On the criteria to be used in decomposing systems into modules
On the criteria to be used in decomposing systems into modules David L Parnas, 1971
Welcome back to a new term of The Morning Paper! I thought I’d kick things off by revisiting a few of my favourite papers from when I very first started this exercise just over two years ago. At that time I wasn’t posting blog summaries of the papers, so it’s nice to go back and fill in that gap (blog posts started in October of 2014). Plus, revisiting some of the classics once every couple of years seems like a good idea – changing external circumstances can make them feel fresh again every time you read them.
Today’s choice is a true classic, “On the criteria to be used in decomposing systems into modules.” If we give that title a slight twist – “On the criteria to be used in decomposing systems into services” – it’s easy to see how this 45-year old paper can speak to contemporary issues. And from the very first sentence of the abstract you’ll find some shared goals with modern development: “This paper discusses modularization as a mechanism for improving the flexibility and comprehensibility of a system while allowing the shortening of its development time.” Flexibility (we tend to call it agility) and faster development times remain top of mind today. Comprehensibility less so, but perhaps we should be paying more attention there? Say you’re all bought into cloud native microservices based architectures, is splitting your system up into multiple independent services going to help you achieve your goals? Parnas brings a keen insight:
The effectiveness of a “modularization” is dependent upon the criteria used in dividing the system into modules.
A timely reminder that it’s not simply about having lots of small modules, a large part of the success or otherwise of your system depends on how you choose to divide the system into modules in the first place. When Parnas talks about a “module” in the paper, his definition is a work assignment unit, rather than a subprogram unit.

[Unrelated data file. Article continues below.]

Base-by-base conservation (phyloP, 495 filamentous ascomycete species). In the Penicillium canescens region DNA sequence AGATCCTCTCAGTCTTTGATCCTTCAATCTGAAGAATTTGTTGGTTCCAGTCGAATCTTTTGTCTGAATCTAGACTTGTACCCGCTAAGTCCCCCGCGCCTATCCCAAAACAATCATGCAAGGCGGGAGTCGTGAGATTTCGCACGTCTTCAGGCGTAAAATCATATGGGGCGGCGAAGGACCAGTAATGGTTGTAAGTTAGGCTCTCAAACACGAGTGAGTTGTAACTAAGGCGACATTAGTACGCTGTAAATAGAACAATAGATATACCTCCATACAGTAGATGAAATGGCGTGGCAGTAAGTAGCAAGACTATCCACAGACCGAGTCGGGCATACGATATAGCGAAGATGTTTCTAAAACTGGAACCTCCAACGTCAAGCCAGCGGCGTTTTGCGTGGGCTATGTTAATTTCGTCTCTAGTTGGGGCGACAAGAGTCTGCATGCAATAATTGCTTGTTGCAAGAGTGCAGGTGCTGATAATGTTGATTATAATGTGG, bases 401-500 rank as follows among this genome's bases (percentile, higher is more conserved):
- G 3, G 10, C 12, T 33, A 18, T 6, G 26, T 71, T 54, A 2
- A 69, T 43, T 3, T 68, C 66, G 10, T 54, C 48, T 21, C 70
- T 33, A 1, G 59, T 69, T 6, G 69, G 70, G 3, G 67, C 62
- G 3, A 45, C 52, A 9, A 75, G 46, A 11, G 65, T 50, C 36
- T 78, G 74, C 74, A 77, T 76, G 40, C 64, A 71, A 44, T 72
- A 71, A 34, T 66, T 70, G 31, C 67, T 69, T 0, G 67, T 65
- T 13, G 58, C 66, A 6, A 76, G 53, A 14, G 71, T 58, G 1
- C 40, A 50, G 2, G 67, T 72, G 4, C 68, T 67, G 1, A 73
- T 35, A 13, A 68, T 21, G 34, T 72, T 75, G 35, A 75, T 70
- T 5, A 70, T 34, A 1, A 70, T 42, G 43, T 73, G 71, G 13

Parnas sets out three expected benefits of modular programming. We can look at those through the lens of microservices too:
- Development time should be shortened because separate groups can work on each module (microservice) with little need for communication.
- Product flexibility should be improved – it was hoped that it would be possible to make quite drastic changes or improvements in one module (microservice) without changing others.
- Comprehensibility – it was hoped that the system could be studied a module (microservice) at a time with the result that the whole system could be better designed because it was better understood.
Different ways of dividing the system into modules bring with them different communication and coordination requirements between the individuals (or teams) working on those modules, and help to realise the benefits outlined above to greater or lesser extents.
The famous example at the heart of the paper is the development of a system to generate a ‘KWIC’ index given an ordered set of lines as input. Any line can be “circularly shifted” by repeatedly removing the first word and adding it to the end of the line. The system outputs a listing of all circular shifts of all lines in alphabetical order. Parnas acknowledges this is somewhat of a toy example, but “we shall go through the exercise of treating this problem as if it were a large project.”
Two decompositions are examined. In the first decomposition, each major step or task in the processing workflow is made into its own independent module (service). This leads to five modules:
- An input module which reads data lines from the input medium
- A circular shifter
- An ‘alphabetizer’ (sorter)
- An output module which creates a nicely formatted output
- A master control module which sequences the other four.
Modules 1 through 4 are operating on shared data structures in memory.